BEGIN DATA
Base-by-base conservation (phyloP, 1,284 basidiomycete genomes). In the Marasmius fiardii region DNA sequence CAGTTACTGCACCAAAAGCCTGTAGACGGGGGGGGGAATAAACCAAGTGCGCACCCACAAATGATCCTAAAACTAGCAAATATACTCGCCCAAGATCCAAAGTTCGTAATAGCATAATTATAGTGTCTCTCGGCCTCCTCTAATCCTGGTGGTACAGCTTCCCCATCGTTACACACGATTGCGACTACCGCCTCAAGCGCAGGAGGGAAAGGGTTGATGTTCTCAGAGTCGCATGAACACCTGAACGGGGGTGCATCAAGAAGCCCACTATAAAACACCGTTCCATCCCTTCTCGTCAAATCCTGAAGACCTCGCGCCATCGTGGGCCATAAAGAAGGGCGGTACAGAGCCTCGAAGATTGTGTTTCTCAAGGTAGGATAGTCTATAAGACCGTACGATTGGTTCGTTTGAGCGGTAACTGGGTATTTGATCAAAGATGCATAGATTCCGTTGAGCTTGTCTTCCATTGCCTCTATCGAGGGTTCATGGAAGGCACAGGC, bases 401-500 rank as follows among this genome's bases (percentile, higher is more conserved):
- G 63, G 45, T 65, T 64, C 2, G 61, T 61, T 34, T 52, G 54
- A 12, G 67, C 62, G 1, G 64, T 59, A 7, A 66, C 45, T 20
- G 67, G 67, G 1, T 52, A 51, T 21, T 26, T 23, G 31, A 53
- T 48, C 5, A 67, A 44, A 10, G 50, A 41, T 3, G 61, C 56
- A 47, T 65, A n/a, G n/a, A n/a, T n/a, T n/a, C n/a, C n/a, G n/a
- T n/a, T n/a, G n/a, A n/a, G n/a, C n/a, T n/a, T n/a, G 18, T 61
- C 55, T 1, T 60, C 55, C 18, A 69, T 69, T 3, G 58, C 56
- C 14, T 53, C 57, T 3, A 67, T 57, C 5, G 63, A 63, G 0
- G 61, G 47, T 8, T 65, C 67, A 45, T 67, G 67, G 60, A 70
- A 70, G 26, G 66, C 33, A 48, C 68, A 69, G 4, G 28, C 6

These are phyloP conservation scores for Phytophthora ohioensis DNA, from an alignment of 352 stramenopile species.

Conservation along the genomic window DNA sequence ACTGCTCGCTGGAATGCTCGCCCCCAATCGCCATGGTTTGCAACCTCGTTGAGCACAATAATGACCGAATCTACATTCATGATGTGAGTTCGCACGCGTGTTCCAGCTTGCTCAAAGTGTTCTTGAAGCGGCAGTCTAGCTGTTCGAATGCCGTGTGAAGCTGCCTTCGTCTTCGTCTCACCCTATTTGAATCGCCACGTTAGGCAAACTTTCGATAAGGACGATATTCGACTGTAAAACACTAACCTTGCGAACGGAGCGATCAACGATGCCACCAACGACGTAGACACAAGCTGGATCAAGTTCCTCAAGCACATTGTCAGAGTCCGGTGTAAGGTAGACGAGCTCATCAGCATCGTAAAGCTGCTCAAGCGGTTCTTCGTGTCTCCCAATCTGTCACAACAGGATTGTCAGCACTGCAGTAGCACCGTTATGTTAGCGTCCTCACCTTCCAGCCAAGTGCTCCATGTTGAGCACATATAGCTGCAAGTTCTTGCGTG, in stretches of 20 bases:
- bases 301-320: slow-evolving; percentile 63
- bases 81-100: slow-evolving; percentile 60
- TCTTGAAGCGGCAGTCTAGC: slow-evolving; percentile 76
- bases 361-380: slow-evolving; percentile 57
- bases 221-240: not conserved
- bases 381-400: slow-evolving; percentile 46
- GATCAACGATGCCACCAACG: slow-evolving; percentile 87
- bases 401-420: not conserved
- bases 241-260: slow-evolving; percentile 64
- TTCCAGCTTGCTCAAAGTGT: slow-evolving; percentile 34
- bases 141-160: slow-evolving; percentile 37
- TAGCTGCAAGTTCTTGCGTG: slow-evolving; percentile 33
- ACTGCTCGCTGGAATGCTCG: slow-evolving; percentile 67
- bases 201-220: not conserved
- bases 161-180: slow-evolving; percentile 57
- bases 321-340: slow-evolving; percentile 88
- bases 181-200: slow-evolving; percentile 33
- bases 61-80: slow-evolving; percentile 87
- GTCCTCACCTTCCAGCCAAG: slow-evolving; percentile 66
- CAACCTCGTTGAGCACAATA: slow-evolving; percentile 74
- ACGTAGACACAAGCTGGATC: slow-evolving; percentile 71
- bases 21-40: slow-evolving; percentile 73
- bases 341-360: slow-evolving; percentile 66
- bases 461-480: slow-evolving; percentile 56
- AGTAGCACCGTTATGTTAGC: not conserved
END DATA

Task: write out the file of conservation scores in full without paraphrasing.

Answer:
Base-by-base conservation (phyloP, 1,284 basidiomycete genomes). In the Marasmius fiardii region DNA sequence CAGTTACTGCACCAAAAGCCTGTAGACGGGGGGGGGAATAAACCAAGTGCGCACCCACAAATGATCCTAAAACTAGCAAATATACTCGCCCAAGATCCAAAGTTCGTAATAGCATAATTATAGTGTCTCTCGGCCTCCTCTAATCCTGGTGGTACAGCTTCCCCATCGTTACACACGATTGCGACTACCGCCTCAAGCGCAGGAGGGAAAGGGTTGATGTTCTCAGAGTCGCATGAACACCTGAACGGGGGTGCATCAAGAAGCCCACTATAAAACACCGTTCCATCCCTTCTCGTCAAATCCTGAAGACCTCGCGCCATCGTGGGCCATAAAGAAGGGCGGTACAGAGCCTCGAAGATTGTGTTTCTCAAGGTAGGATAGTCTATAAGACCGTACGATTGGTTCGTTTGAGCGGTAACTGGGTATTTGATCAAAGATGCATAGATTCCGTTGAGCTTGTCTTCCATTGCCTCTATCGAGGGTTCATGGAAGGCACAGGC, bases 401-500 rank as follows among this genome's bases (percentile, higher is more conserved):
- G 63, G 45, T 65, T 64, C 2, G 61, T 61, T 34, T 52, G 54
- A 12, G 67, C 62, G 1, G 64, T 59, A 7, A 66, C 45, T 20
- G 67, G 67, G 1, T 52, A 51, T 21, T 26, T 23, G 31, A 53
- T 48, C 5, A 67, A 44, A 10, G 50, A 41, T 3, G 61, C 56
- A 47, T 65, A n/a, G n/a, A n/a, T n/a, T n/a, C n/a, C n/a, G n/a
- T n/a, T n/a, G n/a, A n/a, G n/a, C n/a, T n/a, T n/a, G 18, T 61
- C 55, T 1, T 60, C 55, C 18, A 69, T 69, T 3, G 58, C 56
- C 14, T 53, C 57, T 3, A 67, T 57, C 5, G 63, A 63, G 0
- G 61, G 47, T 8, T 65, C 67, A 45, T 67, G 67, G 60, A 70
- A 70, G 26, G 66, C 33, A 48, C 68, A 69, G 4, G 28, C 6

These are phyloP conservation scores for Phytophthora ohioensis DNA, from an alignment of 352 stramenopile species.

Conservation along the genomic window DNA sequence ACTGCTCGCTGGAATGCTCGCCCCCAATCGCCATGGTTTGCAACCTCGTTGAGCACAATAATGACCGAATCTACATTCATGATGTGAGTTCGCACGCGTGTTCCAGCTTGCTCAAAGTGTTCTTGAAGCGGCAGTCTAGCTGTTCGAATGCCGTGTGAAGCTGCCTTCGTCTTCGTCTCACCCTATTTGAATCGCCACGTTAGGCAAACTTTCGATAAGGACGATATTCGACTGTAAAACACTAACCTTGCGAACGGAGCGATCAACGATGCCACCAACGACGTAGACACAAGCTGGATCAAGTTCCTCAAGCACATTGTCAGAGTCCGGTGTAAGGTAGACGAGCTCATCAGCATCGTAAAGCTGCTCAAGCGGTTCTTCGTGTCTCCCAATCTGTCACAACAGGATTGTCAGCACTGCAGTAGCACCGTTATGTTAGCGTCCTCACCTTCCAGCCAAGTGCTCCATGTTGAGCACATATAGCTGCAAGTTCTTGCGTG, in stretches of 20 bases:
- bases 301-320: slow-evolving; percentile 63
- bases 81-100: slow-evolving; percentile 60
- TCTTGAAGCGGCAGTCTAGC: slow-evolving; percentile 76
- bases 361-380: slow-evolving; percentile 57
- bases 221-240: not conserved
- bases 381-400: slow-evolving; percentile 46
- GATCAACGATGCCACCAACG: slow-evolving; percentile 87
- bases 401-420: not conserved
- bases 241-260: slow-evolving; percentile 64
- TTCCAGCTTGCTCAAAGTGT: slow-evolving; percentile 34
- bases 141-160: slow-evolving; percentile 37
- TAGCTGCAAGTTCTTGCGTG: slow-evolving; percentile 33
- ACTGCTCGCTGGAATGCTCG: slow-evolving; percentile 67
- bases 201-220: not conserved
- bases 161-180: slow-evolving; percentile 57
- bases 321-340: slow-evolving; percentile 88
- bases 181-200: slow-evolving; percentile 33
- bases 61-80: slow-evolving; percentile 87
- GTCCTCACCTTCCAGCCAAG: slow-evolving; percentile 66
- CAACCTCGTTGAGCACAATA: slow-evolving; percentile 74
- ACGTAGACACAAGCTGGATC: slow-evolving; percentile 71
- bases 21-40: slow-evolving; percentile 73
- bases 341-360: slow-evolving; percentile 66
- bases 461-480: slow-evolving; percentile 56
- AGTAGCACCGTTATGTTAGC: not conserved